BILL 64, if passed, would succeed in cutting some of the last strands tying education to democracy in the English-speaking western world, a movement which had its beginnings in the post-war European continent.

Opinion

BILL 64, if passed, would succeed in cutting some of the last strands tying education to democracy in the English-speaking western world, a movement which had its beginnings in the post-war European continent.

Friedrich von Hayek, the founder of neoclassical economic theory, persuaded the political elite of the day that their future lay in a deregulated capitalistic marketplace, and in the reduction of government investment in public services. But even he would be shocked by the latest developments in Manitoba.

A rough timeline would have had Hayek meeting the newly elected Tory leader, Margaret Thatcher, in 1975. Immediately upon her election as prime minister in 1979, she began to implement his economic theory of mass privatization of state assets. The oil and gas industry and the national British Airways were privatized. The powerful miners’ unions were relentlessly pilloried as enemies of the state.

Public services such as health and education were methodically dismantled, systematically privatized in the name of personal choice, while taxes for the wealthy were reduced. In the name of creativity, entrepreneurship and innovation, among other public goods, airlines, telecommunications, banking, trucking and environmental protections were deregulated. Is this starting to sound familiar?

In 1981 Ronald Reagan, a big fan of Thatcherism, began his first of two terms as president of the United States. For educators, one of his most notorious actions was to twist the findings of the 1966 Coleman Report on Equality of Educational Opportunity into the prevailing economic theory. Coleman found that differences in school achievement were predominantly a result of student family background and that of their classmates, not the differences in school resources. In so doing, he revealed the "root cause" of what we now call the achievement gap.

Successive governments in the U.S. and Canada have knowingly misused the Coleman report to justify reducing funding to schools, arguing that the achievement gap can’t be solved by "throwing more money at the system," because "differences in school resources" don’t make a difference. They have systematically avoided tackling the real issues — child poverty, racial minority disadvantage and a culturally insensitive school system.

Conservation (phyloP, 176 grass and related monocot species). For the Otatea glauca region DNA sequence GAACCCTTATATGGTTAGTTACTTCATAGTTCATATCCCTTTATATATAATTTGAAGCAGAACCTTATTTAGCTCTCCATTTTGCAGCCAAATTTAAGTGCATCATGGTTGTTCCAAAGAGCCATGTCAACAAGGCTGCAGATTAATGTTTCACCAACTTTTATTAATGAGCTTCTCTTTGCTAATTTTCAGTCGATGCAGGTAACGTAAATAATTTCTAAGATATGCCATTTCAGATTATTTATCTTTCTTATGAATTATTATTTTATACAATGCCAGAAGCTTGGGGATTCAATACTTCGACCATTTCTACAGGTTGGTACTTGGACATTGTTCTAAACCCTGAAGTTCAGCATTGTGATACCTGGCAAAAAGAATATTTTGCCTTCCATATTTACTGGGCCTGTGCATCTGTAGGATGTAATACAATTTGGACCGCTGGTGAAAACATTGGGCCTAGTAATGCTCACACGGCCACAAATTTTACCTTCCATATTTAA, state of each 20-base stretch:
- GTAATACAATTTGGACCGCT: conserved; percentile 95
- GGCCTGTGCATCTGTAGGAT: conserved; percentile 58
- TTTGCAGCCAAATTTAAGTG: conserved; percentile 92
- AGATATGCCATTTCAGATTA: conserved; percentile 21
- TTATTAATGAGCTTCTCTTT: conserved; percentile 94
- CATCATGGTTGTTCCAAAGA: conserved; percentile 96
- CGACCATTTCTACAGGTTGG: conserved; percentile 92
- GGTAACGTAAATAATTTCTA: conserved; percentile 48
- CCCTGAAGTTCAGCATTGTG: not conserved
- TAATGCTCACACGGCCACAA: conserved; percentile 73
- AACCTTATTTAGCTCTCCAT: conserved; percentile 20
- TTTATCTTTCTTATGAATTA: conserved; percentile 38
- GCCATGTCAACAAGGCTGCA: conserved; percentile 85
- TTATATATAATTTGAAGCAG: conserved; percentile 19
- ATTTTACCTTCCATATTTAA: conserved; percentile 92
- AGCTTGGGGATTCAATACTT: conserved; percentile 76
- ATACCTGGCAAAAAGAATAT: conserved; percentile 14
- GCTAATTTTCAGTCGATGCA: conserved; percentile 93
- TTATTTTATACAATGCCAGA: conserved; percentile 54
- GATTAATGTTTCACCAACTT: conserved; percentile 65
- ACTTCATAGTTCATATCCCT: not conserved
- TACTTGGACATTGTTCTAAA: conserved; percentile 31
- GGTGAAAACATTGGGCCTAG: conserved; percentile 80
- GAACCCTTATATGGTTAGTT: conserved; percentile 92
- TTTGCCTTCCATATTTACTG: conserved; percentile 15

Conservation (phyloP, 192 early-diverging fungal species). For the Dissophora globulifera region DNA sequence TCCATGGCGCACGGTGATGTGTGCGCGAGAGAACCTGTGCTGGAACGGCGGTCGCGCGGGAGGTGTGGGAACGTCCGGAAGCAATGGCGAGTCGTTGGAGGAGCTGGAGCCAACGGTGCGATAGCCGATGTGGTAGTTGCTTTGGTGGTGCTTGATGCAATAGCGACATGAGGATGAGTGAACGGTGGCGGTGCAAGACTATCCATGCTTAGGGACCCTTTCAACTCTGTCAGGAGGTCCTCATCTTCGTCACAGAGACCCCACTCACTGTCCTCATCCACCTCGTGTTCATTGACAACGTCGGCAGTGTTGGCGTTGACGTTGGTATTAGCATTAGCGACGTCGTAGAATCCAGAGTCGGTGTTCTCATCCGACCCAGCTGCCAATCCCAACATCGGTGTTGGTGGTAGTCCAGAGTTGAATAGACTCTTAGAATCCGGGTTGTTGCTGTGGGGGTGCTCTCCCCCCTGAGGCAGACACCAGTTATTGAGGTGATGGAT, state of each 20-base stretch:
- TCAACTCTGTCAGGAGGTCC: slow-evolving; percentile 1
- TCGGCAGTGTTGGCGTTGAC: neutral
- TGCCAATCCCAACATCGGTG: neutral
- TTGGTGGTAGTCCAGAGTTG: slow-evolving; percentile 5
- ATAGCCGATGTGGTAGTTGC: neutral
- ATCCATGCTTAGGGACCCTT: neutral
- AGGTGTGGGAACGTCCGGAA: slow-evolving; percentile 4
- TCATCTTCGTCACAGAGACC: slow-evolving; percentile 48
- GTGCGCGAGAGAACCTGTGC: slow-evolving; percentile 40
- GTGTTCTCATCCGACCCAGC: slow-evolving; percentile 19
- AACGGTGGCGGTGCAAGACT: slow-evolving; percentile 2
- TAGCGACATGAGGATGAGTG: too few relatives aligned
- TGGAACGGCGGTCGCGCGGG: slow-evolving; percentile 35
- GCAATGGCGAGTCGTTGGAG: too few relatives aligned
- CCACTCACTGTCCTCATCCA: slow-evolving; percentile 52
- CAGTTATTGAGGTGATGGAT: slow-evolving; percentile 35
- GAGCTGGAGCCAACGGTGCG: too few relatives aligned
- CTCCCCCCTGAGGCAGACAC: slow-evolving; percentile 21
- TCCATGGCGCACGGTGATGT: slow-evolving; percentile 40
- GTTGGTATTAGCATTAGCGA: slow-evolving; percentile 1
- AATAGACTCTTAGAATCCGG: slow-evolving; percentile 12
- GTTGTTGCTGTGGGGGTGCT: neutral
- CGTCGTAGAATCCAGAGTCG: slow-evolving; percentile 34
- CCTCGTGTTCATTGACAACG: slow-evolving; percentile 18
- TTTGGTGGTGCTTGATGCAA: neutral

The public school system has been steadily eroded into just another private commodity among other scarce commodities to be competed for in a marketplace of school choice. School choice became the mechanism by which a privileged class could "end run" civil-rights legislation. Reagan’s charter schools, voucher systems, for-profit schools and home schooling provisions allowed already-privileged parents to withdraw their supports from public schools, many paying more to keep their children out of desegregated schools.

A steady stream of schemes, such as the recently proposed KIPP model (Bill 64 won’t destroy public education, March 31), continue to distract from poverty’s realities. American test scores have continued to decline, a continuous stream of lawsuits has failed to stem the tide of public school underfunding, and the children of the have-nots continue to learn not how to become equal citizens, but that the system is stacked against them.

Ironically, Better Education Starts Today (BEST), the document that outlines the proposed implementation of Bill 64, states that the government will "examine the linkages between poverty and education," and "respond to the root causes of absenteeism," as if somehow the answer has escaped us since 1966.

In Bill 64 Earns a Failing Grade, (March 29), Jim Silver exposes the ongoing deliberate avoidance of the facts first noted in the Coleman report. As he notes, the poverty/poor educational achievement relationship has been studied and confirmed multiple times since the Coleman report. The suggestion that we still don’t know is disingenuous at best.

Hayek’s perspectives have deepened the partisan political divide, deregulation has led to airline disasters and fake news, and privatization has undermined public services. Contrarily, investment and employment increased following Obama’s tax increases. Hayek’s warnings about centralization leading to totalitarianism are conveniently ignored as the powerful claim more power.

The powerful perversely claim to be "victims" of democracy, suppressing voter participation, fighting environmental protections, fuelling racial discrimination and denying equal access to health care and education. Maybe Hayek took civility, co-operation and empathy for granted, not anticipating that the free market could generate a thirst for greater protectionism by, and greed and privilege for, the already privileged.

By now we should know better.

Bill 64 is Americanization, not modernization. It deliberately fails to acknowledge and mention public education’s role in democracy — its inclusive power and potential for equality — dismissing the civic-ethical dispositions and the intellectual-emotional means for citizenship. Following the U.S. in education reform is educational and democratic folly.

John R. Wiens is dean emeritus at the faculty of education, University of Manitoba. A lifelong educator, he has served as a teacher, counsellor, work education co-ordinator, principal, school superintendent and university professor.